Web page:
Efficacy and Safety of Trabeculectomy Versus Nonpenetrating Surgeries in Open-angle Glaucoma: A Meta-analysis

https://journals.lww.com/glaucomajournal/Fulltext/2019/09000/Efficacy_and_Safety_of_Trabeculectomy_Versus.13.aspx

imagePurpose:
The purpose of this study was to conduct a meta-analysis on the efficacy and safety of trabeculectomy (TE) and nonpenetrating glaucoma surgery (NPGS) techniques in patients with primary open-angle glaucoma, pseudoexfoliation glaucoma, pigmentary glaucoma, and normal-tension glaucoma.
Methods:
All studies were identified by searching electronic sources (PubMed, Medline, Scopus, and Embase) until February 5, 2018. Primary outcome was mean intraocular pressure (IOP) reduction at 6, 12, and 24 months. Complications, number of antiglaucomatous medications, and visual outcomes were also evaluated.
Results:
Twenty-one studies were included. Ten studies compared TE with deep sclerectomy (DS), 5 with viscocanalostomy (VC), 1 study with both DS and VC, and 5 with canaloplasty (CP). TE was superior to DS, VC, and CP in reducing IOP at 6 and 12 months, and to DS at 24 months. When comparing TE to VC and to CP at 24 months, there was no significant difference in IOP reduction. Hypotony, choroidals, anterior chamber shallowing or flattening, and cataract formation or progression were more associated with TE than with NPGSs. TE was more effective in reducing antiglaucomatous medications than VC and CP.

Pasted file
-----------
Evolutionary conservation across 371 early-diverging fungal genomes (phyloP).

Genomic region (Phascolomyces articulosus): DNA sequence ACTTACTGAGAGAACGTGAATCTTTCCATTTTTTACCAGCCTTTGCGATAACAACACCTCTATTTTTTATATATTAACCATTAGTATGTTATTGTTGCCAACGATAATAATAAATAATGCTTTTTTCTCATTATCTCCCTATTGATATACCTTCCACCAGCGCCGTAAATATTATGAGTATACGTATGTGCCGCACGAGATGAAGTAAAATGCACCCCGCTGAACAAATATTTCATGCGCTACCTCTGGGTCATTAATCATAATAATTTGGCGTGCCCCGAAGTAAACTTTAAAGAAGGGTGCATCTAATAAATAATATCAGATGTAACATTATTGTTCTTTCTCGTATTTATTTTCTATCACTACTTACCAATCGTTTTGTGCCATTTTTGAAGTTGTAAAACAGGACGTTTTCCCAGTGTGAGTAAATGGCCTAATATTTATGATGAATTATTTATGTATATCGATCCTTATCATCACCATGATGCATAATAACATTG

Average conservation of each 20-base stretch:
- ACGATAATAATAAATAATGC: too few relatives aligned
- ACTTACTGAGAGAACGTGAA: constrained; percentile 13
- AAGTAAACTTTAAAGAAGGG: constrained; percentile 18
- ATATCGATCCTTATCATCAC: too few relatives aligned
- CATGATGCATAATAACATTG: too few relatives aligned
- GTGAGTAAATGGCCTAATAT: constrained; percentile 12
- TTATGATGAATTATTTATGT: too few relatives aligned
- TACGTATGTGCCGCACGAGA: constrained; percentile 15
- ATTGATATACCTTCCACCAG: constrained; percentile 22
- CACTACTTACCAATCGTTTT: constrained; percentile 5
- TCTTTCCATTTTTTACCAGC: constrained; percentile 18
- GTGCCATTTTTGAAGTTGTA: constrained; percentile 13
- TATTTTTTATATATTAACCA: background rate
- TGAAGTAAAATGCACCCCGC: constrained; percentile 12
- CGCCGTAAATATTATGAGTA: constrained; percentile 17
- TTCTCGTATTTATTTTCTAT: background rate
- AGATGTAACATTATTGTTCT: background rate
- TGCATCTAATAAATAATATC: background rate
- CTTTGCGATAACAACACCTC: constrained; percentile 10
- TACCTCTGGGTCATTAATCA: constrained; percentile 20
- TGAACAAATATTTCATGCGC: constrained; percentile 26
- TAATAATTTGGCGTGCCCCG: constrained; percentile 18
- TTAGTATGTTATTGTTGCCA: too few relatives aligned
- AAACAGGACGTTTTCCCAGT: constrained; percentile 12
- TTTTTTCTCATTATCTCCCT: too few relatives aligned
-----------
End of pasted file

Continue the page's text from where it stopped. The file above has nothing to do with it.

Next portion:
Conclusions:
TE is more effective in reducing IOP. TE presents a higher risk of complications as compared with NPGS, except for hyphema.

Ryan
Ryan

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